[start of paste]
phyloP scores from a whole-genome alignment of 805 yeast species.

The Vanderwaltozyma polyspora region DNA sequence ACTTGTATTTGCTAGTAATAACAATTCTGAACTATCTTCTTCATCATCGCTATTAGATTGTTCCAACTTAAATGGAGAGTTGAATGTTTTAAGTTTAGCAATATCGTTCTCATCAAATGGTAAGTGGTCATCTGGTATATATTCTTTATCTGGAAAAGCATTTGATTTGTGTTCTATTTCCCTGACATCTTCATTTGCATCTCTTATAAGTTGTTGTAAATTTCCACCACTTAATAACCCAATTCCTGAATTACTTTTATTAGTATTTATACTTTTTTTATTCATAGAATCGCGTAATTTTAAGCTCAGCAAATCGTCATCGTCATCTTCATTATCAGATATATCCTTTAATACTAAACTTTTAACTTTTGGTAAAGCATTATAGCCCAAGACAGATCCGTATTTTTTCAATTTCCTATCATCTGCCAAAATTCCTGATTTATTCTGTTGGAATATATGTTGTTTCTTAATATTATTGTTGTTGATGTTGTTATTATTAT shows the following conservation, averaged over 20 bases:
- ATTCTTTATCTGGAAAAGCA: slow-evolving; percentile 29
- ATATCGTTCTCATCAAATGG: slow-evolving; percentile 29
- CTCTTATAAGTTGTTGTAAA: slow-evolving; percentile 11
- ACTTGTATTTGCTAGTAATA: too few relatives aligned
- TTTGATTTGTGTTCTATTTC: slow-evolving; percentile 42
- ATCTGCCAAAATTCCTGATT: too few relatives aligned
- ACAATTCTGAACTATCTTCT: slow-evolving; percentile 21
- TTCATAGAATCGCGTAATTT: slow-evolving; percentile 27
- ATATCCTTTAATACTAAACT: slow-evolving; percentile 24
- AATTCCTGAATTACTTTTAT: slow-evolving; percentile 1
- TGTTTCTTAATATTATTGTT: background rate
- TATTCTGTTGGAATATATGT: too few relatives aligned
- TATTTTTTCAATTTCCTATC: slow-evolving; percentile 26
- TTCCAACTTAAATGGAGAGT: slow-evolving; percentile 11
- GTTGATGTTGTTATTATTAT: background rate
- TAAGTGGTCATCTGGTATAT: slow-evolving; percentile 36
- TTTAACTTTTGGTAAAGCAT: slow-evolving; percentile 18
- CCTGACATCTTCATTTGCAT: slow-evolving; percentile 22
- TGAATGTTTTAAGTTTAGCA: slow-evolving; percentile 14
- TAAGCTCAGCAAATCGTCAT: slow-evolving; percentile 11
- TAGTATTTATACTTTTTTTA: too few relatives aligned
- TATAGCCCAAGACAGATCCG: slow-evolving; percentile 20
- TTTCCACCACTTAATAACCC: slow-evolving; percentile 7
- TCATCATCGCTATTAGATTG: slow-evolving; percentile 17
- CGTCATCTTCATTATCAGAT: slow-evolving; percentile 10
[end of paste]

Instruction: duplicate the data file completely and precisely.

phyloP scores from a whole-genome alignment of 805 yeast species.

The Vanderwaltozyma polyspora region DNA sequence ACTTGTATTTGCTAGTAATAACAATTCTGAACTATCTTCTTCATCATCGCTATTAGATTGTTCCAACTTAAATGGAGAGTTGAATGTTTTAAGTTTAGCAATATCGTTCTCATCAAATGGTAAGTGGTCATCTGGTATATATTCTTTATCTGGAAAAGCATTTGATTTGTGTTCTATTTCCCTGACATCTTCATTTGCATCTCTTATAAGTTGTTGTAAATTTCCACCACTTAATAACCCAATTCCTGAATTACTTTTATTAGTATTTATACTTTTTTTATTCATAGAATCGCGTAATTTTAAGCTCAGCAAATCGTCATCGTCATCTTCATTATCAGATATATCCTTTAATACTAAACTTTTAACTTTTGGTAAAGCATTATAGCCCAAGACAGATCCGTATTTTTTCAATTTCCTATCATCTGCCAAAATTCCTGATTTATTCTGTTGGAATATATGTTGTTTCTTAATATTATTGTTGTTGATGTTGTTATTATTAT shows the following conservation, averaged over 20 bases:
- ATTCTTTATCTGGAAAAGCA: slow-evolving; percentile 29
- ATATCGTTCTCATCAAATGG: slow-evolving; percentile 29
- CTCTTATAAGTTGTTGTAAA: slow-evolving; percentile 11
- ACTTGTATTTGCTAGTAATA: too few relatives aligned
- TTTGATTTGTGTTCTATTTC: slow-evolving; percentile 42
- ATCTGCCAAAATTCCTGATT: too few relatives aligned
- ACAATTCTGAACTATCTTCT: slow-evolving; percentile 21
- TTCATAGAATCGCGTAATTT: slow-evolving; percentile 27
- ATATCCTTTAATACTAAACT: slow-evolving; percentile 24
- AATTCCTGAATTACTTTTAT: slow-evolving; percentile 1
- TGTTTCTTAATATTATTGTT: background rate
- TATTCTGTTGGAATATATGT: too few relatives aligned
- TATTTTTTCAATTTCCTATC: slow-evolving; percentile 26
- TTCCAACTTAAATGGAGAGT: slow-evolving; percentile 11
- GTTGATGTTGTTATTATTAT: background rate
- TAAGTGGTCATCTGGTATAT: slow-evolving; percentile 36
- TTTAACTTTTGGTAAAGCAT: slow-evolving; percentile 18
- CCTGACATCTTCATTTGCAT: slow-evolving; percentile 22
- TGAATGTTTTAAGTTTAGCA: slow-evolving; percentile 14
- TAAGCTCAGCAAATCGTCAT: slow-evolving; percentile 11
- TAGTATTTATACTTTTTTTA: too few relatives aligned
- TATAGCCCAAGACAGATCCG: slow-evolving; percentile 20
- TTTCCACCACTTAATAACCC: slow-evolving; percentile 7
- TCATCATCGCTATTAGATTG: slow-evolving; percentile 17
- CGTCATCTTCATTATCAGAT: slow-evolving; percentile 10